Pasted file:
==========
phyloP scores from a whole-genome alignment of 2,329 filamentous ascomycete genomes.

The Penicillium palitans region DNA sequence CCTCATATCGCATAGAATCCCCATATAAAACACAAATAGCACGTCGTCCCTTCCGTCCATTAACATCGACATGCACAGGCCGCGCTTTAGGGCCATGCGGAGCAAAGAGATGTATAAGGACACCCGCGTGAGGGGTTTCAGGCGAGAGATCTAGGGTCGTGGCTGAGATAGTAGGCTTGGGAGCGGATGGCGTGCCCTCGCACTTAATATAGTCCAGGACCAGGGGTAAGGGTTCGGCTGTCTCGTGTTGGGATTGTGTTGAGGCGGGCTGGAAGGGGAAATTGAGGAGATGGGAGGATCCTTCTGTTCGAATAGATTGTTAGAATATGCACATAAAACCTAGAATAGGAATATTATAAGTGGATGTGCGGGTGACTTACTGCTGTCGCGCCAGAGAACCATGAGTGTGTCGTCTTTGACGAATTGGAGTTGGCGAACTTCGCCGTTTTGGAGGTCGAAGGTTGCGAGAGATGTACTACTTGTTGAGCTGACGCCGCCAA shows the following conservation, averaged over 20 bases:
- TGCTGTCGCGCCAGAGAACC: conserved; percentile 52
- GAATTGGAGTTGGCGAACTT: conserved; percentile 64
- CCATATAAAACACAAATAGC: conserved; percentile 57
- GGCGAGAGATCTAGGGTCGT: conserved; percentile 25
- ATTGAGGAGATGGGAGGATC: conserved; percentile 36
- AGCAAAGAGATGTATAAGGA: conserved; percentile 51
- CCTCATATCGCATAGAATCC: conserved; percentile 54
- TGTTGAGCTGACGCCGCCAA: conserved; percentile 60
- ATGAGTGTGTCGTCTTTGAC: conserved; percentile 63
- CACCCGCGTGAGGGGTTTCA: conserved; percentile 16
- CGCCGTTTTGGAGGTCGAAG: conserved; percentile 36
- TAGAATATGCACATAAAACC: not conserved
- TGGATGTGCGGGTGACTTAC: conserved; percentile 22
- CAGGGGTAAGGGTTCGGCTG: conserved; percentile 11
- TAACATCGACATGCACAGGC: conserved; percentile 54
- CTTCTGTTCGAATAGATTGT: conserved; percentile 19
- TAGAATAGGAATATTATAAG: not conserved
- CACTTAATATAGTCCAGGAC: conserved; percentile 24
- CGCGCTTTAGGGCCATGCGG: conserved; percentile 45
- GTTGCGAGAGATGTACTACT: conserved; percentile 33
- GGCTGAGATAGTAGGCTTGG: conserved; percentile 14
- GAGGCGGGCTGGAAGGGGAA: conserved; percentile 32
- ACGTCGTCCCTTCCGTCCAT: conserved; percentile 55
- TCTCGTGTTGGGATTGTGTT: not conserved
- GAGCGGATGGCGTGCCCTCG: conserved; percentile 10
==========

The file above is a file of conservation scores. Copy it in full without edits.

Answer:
phyloP scores from a whole-genome alignment of 2,329 filamentous ascomycete genomes.

The Penicillium palitans region DNA sequence CCTCATATCGCATAGAATCCCCATATAAAACACAAATAGCACGTCGTCCCTTCCGTCCATTAACATCGACATGCACAGGCCGCGCTTTAGGGCCATGCGGAGCAAAGAGATGTATAAGGACACCCGCGTGAGGGGTTTCAGGCGAGAGATCTAGGGTCGTGGCTGAGATAGTAGGCTTGGGAGCGGATGGCGTGCCCTCGCACTTAATATAGTCCAGGACCAGGGGTAAGGGTTCGGCTGTCTCGTGTTGGGATTGTGTTGAGGCGGGCTGGAAGGGGAAATTGAGGAGATGGGAGGATCCTTCTGTTCGAATAGATTGTTAGAATATGCACATAAAACCTAGAATAGGAATATTATAAGTGGATGTGCGGGTGACTTACTGCTGTCGCGCCAGAGAACCATGAGTGTGTCGTCTTTGACGAATTGGAGTTGGCGAACTTCGCCGTTTTGGAGGTCGAAGGTTGCGAGAGATGTACTACTTGTTGAGCTGACGCCGCCAA shows the following conservation, averaged over 20 bases:
- TGCTGTCGCGCCAGAGAACC: conserved; percentile 52
- GAATTGGAGTTGGCGAACTT: conserved; percentile 64
- CCATATAAAACACAAATAGC: conserved; percentile 57
- GGCGAGAGATCTAGGGTCGT: conserved; percentile 25
- ATTGAGGAGATGGGAGGATC: conserved; percentile 36
- AGCAAAGAGATGTATAAGGA: conserved; percentile 51
- CCTCATATCGCATAGAATCC: conserved; percentile 54
- TGTTGAGCTGACGCCGCCAA: conserved; percentile 60
- ATGAGTGTGTCGTCTTTGAC: conserved; percentile 63
- CACCCGCGTGAGGGGTTTCA: conserved; percentile 16
- CGCCGTTTTGGAGGTCGAAG: conserved; percentile 36
- TAGAATATGCACATAAAACC: not conserved
- TGGATGTGCGGGTGACTTAC: conserved; percentile 22
- CAGGGGTAAGGGTTCGGCTG: conserved; percentile 11
- TAACATCGACATGCACAGGC: conserved; percentile 54
- CTTCTGTTCGAATAGATTGT: conserved; percentile 19
- TAGAATAGGAATATTATAAG: not conserved
- CACTTAATATAGTCCAGGAC: conserved; percentile 24
- CGCGCTTTAGGGCCATGCGG: conserved; percentile 45
- GTTGCGAGAGATGTACTACT: conserved; percentile 33
- GGCTGAGATAGTAGGCTTGG: conserved; percentile 14
- GAGGCGGGCTGGAAGGGGAA: conserved; percentile 32
- ACGTCGTCCCTTCCGTCCAT: conserved; percentile 55
- TCTCGTGTTGGGATTGTGTT: not conserved
- GAGCGGATGGCGTGCCCTCG: conserved; percentile 10